The half-million gallon standpipe in the Village of Peoria Heights is a special attraction with its glass elevator and multi-level observation platform overlooking the Illinois River. Given its unique standing in the community, it’s easy to see why city officials insisted on using Tnemec’s long-lasting fluoropolymer technology when it came time to repaint this popular landmark. “Repainting this tank was a significant undertaking,” acknowledged Tnemec coating consultant Keith Kennett. “Its location is right in the heart of town, so any maintenance work is a big deal. Tnemec’s Series 700 HydroFlon system will provide the maximum exterior corrosion protection, along with industry leading long-term color and gloss retention. That’s good news for the village and its budget, because it will extend the tank’s future scheduled maintenance out as long as possible.”
Using a moveable containment system, George Young & Sons sandblasted the tank’s exterior to bare metal in accordance with SSPC-SP6/NACE No. 3 Commercial Blast Cleaning prior to spray-applying a coat of Series 91-H2O Hydro-Zinc, a two-component, moisture-cured, aromatic urethane zinc-rich primer. Next, an intermediate coat of Series 73 Endura-Shield, an aliphatic acrylic polyurethane, was roller-applied to provide additional film thickness for corrosion resistance, followed by a finish coat of Series 700 HydroFlon, a two-component, fluoropolymer polyurethane. “The contractor did an outstanding job with this project and the owner was very pleased with the quality of work and the quality of the coating systems,” Kennett commented. “The village, engineer and applicator are extremely pleased with the results.”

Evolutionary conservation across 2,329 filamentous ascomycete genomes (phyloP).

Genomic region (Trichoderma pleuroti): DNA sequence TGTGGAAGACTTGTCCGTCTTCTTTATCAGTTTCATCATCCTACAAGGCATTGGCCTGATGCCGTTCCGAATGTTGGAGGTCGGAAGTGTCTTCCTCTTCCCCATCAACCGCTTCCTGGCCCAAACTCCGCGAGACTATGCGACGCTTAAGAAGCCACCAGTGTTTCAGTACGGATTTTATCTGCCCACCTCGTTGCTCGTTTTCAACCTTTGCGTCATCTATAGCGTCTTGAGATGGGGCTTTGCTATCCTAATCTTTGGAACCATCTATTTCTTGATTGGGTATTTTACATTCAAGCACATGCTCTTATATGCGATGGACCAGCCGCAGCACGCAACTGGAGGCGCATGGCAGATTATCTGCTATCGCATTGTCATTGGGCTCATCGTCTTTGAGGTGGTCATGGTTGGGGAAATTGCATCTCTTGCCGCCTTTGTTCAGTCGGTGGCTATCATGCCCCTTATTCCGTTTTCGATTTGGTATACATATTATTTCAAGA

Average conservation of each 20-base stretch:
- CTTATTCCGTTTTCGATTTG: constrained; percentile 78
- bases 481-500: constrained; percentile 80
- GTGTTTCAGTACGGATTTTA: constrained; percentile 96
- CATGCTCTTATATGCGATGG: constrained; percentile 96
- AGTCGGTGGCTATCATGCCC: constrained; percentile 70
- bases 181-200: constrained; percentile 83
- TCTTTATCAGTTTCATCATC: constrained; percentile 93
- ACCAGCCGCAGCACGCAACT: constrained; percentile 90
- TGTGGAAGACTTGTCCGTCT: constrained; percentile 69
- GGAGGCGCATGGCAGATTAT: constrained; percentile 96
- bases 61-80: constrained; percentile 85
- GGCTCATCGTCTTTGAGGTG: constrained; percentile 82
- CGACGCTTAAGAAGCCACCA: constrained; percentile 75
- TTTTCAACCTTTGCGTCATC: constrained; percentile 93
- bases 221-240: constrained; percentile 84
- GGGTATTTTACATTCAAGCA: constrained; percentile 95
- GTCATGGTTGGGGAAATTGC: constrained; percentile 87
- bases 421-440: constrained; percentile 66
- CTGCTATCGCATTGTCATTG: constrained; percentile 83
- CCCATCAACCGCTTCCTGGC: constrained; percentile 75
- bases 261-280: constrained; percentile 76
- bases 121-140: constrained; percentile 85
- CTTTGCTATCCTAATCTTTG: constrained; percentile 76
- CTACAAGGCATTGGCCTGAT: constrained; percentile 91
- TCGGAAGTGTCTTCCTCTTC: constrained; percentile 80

“They also repainted the tank’s interior with Series 20 Pota-Pox, a polyamide epoxy,” Kennett noted. “The existing Pota-Pox system was about 15 years old and they were anticipating having to completely remove the old coating to bare metal. But when they opened the tank, it was still in very good condition, so they did minimal spot repair as required and then applied an overcoat of Pota-Pox.”
The water tank forms the nucleus of Peoria Heights Water Tower Park, a centerpiece of the historic community. The glass elevator can be taken 170 feet to one of three observation decks, where visitors can survey a sizable portion of both Peoria and Tazewell County. Coin-operated telescopes are provided to view the Illinois River and the surrounding area.
“Peoria Heights deserves a lot of credit for being very creative with their water tank,” Kennett added. “The park and observation platforms are a wonderful and unique asset for the community.”